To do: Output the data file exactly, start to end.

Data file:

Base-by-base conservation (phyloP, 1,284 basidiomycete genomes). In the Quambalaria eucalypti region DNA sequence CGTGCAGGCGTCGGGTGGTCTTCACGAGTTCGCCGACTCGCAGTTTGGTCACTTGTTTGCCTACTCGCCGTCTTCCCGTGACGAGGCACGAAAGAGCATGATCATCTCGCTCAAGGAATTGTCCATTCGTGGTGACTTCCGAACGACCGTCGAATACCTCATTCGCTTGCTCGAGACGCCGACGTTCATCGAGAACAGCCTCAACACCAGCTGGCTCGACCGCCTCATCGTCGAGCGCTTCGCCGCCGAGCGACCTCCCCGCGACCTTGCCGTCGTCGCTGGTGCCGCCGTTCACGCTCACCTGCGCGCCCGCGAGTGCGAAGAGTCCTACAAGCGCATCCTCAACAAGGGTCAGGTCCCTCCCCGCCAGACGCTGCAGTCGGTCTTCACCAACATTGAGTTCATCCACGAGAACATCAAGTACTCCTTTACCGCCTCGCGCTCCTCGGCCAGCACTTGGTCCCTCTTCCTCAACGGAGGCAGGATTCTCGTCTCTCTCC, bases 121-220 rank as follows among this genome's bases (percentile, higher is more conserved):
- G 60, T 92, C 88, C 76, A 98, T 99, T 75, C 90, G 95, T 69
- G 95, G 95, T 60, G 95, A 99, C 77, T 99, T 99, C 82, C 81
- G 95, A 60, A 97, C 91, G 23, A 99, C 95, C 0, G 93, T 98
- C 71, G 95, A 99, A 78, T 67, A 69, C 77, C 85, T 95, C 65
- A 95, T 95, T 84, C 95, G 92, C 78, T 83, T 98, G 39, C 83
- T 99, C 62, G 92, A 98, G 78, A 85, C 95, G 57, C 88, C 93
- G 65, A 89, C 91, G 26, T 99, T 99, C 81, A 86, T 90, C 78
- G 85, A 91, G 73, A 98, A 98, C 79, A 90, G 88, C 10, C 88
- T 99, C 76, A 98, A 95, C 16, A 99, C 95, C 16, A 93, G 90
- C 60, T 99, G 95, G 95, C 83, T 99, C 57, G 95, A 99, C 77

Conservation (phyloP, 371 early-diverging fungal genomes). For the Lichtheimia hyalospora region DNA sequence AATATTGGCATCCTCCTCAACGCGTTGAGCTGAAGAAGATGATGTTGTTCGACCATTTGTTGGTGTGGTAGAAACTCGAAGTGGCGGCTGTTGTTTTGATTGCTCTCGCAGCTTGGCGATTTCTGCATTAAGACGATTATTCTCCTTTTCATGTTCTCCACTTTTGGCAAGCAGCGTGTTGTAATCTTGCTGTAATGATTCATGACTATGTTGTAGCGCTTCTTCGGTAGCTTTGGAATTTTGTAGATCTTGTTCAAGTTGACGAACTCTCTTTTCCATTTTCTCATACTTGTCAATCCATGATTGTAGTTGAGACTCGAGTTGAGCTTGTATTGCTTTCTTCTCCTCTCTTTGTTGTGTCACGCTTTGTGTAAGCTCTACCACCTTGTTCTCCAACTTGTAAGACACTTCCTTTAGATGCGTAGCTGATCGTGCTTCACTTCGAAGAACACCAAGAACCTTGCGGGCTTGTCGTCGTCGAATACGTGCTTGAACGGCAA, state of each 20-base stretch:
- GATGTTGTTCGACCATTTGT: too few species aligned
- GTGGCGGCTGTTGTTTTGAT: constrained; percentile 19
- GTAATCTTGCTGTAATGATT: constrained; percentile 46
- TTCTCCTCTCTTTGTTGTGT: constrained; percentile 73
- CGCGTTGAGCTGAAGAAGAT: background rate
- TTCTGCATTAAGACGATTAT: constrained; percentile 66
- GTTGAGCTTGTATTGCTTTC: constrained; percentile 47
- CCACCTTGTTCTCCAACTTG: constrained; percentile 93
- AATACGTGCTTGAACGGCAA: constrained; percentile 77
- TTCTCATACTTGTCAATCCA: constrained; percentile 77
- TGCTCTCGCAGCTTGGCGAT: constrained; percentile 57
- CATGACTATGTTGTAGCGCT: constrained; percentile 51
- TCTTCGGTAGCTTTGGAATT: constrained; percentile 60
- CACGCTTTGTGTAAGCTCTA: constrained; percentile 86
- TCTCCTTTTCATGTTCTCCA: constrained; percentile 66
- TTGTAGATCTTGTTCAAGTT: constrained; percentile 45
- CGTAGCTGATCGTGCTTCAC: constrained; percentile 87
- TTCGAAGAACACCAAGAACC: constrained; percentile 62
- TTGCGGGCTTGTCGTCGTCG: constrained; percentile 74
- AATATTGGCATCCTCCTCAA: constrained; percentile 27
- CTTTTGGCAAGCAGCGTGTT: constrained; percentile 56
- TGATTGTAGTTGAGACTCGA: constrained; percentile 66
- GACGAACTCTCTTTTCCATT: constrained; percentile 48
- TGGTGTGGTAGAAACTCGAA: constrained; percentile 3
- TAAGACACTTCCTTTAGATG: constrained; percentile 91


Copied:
Base-by-base conservation (phyloP, 1,284 basidiomycete genomes). In the Quambalaria eucalypti region DNA sequence CGTGCAGGCGTCGGGTGGTCTTCACGAGTTCGCCGACTCGCAGTTTGGTCACTTGTTTGCCTACTCGCCGTCTTCCCGTGACGAGGCACGAAAGAGCATGATCATCTCGCTCAAGGAATTGTCCATTCGTGGTGACTTCCGAACGACCGTCGAATACCTCATTCGCTTGCTCGAGACGCCGACGTTCATCGAGAACAGCCTCAACACCAGCTGGCTCGACCGCCTCATCGTCGAGCGCTTCGCCGCCGAGCGACCTCCCCGCGACCTTGCCGTCGTCGCTGGTGCCGCCGTTCACGCTCACCTGCGCGCCCGCGAGTGCGAAGAGTCCTACAAGCGCATCCTCAACAAGGGTCAGGTCCCTCCCCGCCAGACGCTGCAGTCGGTCTTCACCAACATTGAGTTCATCCACGAGAACATCAAGTACTCCTTTACCGCCTCGCGCTCCTCGGCCAGCACTTGGTCCCTCTTCCTCAACGGAGGCAGGATTCTCGTCTCTCTCC, bases 121-220 rank as follows among this genome's bases (percentile, higher is more conserved):
- G 60, T 92, C 88, C 76, A 98, T 99, T 75, C 90, G 95, T 69
- G 95, G 95, T 60, G 95, A 99, C 77, T 99, T 99, C 82, C 81
- G 95, A 60, A 97, C 91, G 23, A 99, C 95, C 0, G 93, T 98
- C 71, G 95, A 99, A 78, T 67, A 69, C 77, C 85, T 95, C 65
- A 95, T 95, T 84, C 95, G 92, C 78, T 83, T 98, G 39, C 83
- T 99, C 62, G 92, A 98, G 78, A 85, C 95, G 57, C 88, C 93
- G 65, A 89, C 91, G 26, T 99, T 99, C 81, A 86, T 90, C 78
- G 85, A 91, G 73, A 98, A 98, C 79, A 90, G 88, C 10, C 88
- T 99, C 76, A 98, A 95, C 16, A 99, C 95, C 16, A 93, G 90
- C 60, T 99, G 95, G 95, C 83, T 99, C 57, G 95, A 99, C 77

Conservation (phyloP, 371 early-diverging fungal genomes). For the Lichtheimia hyalospora region DNA sequence AATATTGGCATCCTCCTCAACGCGTTGAGCTGAAGAAGATGATGTTGTTCGACCATTTGTTGGTGTGGTAGAAACTCGAAGTGGCGGCTGTTGTTTTGATTGCTCTCGCAGCTTGGCGATTTCTGCATTAAGACGATTATTCTCCTTTTCATGTTCTCCACTTTTGGCAAGCAGCGTGTTGTAATCTTGCTGTAATGATTCATGACTATGTTGTAGCGCTTCTTCGGTAGCTTTGGAATTTTGTAGATCTTGTTCAAGTTGACGAACTCTCTTTTCCATTTTCTCATACTTGTCAATCCATGATTGTAGTTGAGACTCGAGTTGAGCTTGTATTGCTTTCTTCTCCTCTCTTTGTTGTGTCACGCTTTGTGTAAGCTCTACCACCTTGTTCTCCAACTTGTAAGACACTTCCTTTAGATGCGTAGCTGATCGTGCTTCACTTCGAAGAACACCAAGAACCTTGCGGGCTTGTCGTCGTCGAATACGTGCTTGAACGGCAA, state of each 20-base stretch:
- GATGTTGTTCGACCATTTGT: too few species aligned
- GTGGCGGCTGTTGTTTTGAT: constrained; percentile 19
- GTAATCTTGCTGTAATGATT: constrained; percentile 46
- TTCTCCTCTCTTTGTTGTGT: constrained; percentile 73
- CGCGTTGAGCTGAAGAAGAT: background rate
- TTCTGCATTAAGACGATTAT: constrained; percentile 66
- GTTGAGCTTGTATTGCTTTC: constrained; percentile 47
- CCACCTTGTTCTCCAACTTG: constrained; percentile 93
- AATACGTGCTTGAACGGCAA: constrained; percentile 77
- TTCTCATACTTGTCAATCCA: constrained; percentile 77
- TGCTCTCGCAGCTTGGCGAT: constrained; percentile 57
- CATGACTATGTTGTAGCGCT: constrained; percentile 51
- TCTTCGGTAGCTTTGGAATT: constrained; percentile 60
- CACGCTTTGTGTAAGCTCTA: constrained; percentile 86
- TCTCCTTTTCATGTTCTCCA: constrained; percentile 66
- TTGTAGATCTTGTTCAAGTT: constrained; percentile 45
- CGTAGCTGATCGTGCTTCAC: constrained; percentile 87
- TTCGAAGAACACCAAGAACC: constrained; percentile 62
- TTGCGGGCTTGTCGTCGTCG: constrained; percentile 74
- AATATTGGCATCCTCCTCAA: constrained; percentile 27
- CTTTTGGCAAGCAGCGTGTT: constrained; percentile 56
- TGATTGTAGTTGAGACTCGA: constrained; percentile 66
- GACGAACTCTCTTTTCCATT: constrained; percentile 48
- TGGTGTGGTAGAAACTCGAA: constrained; percentile 3
- TAAGACACTTCCTTTAGATG: constrained; percentile 91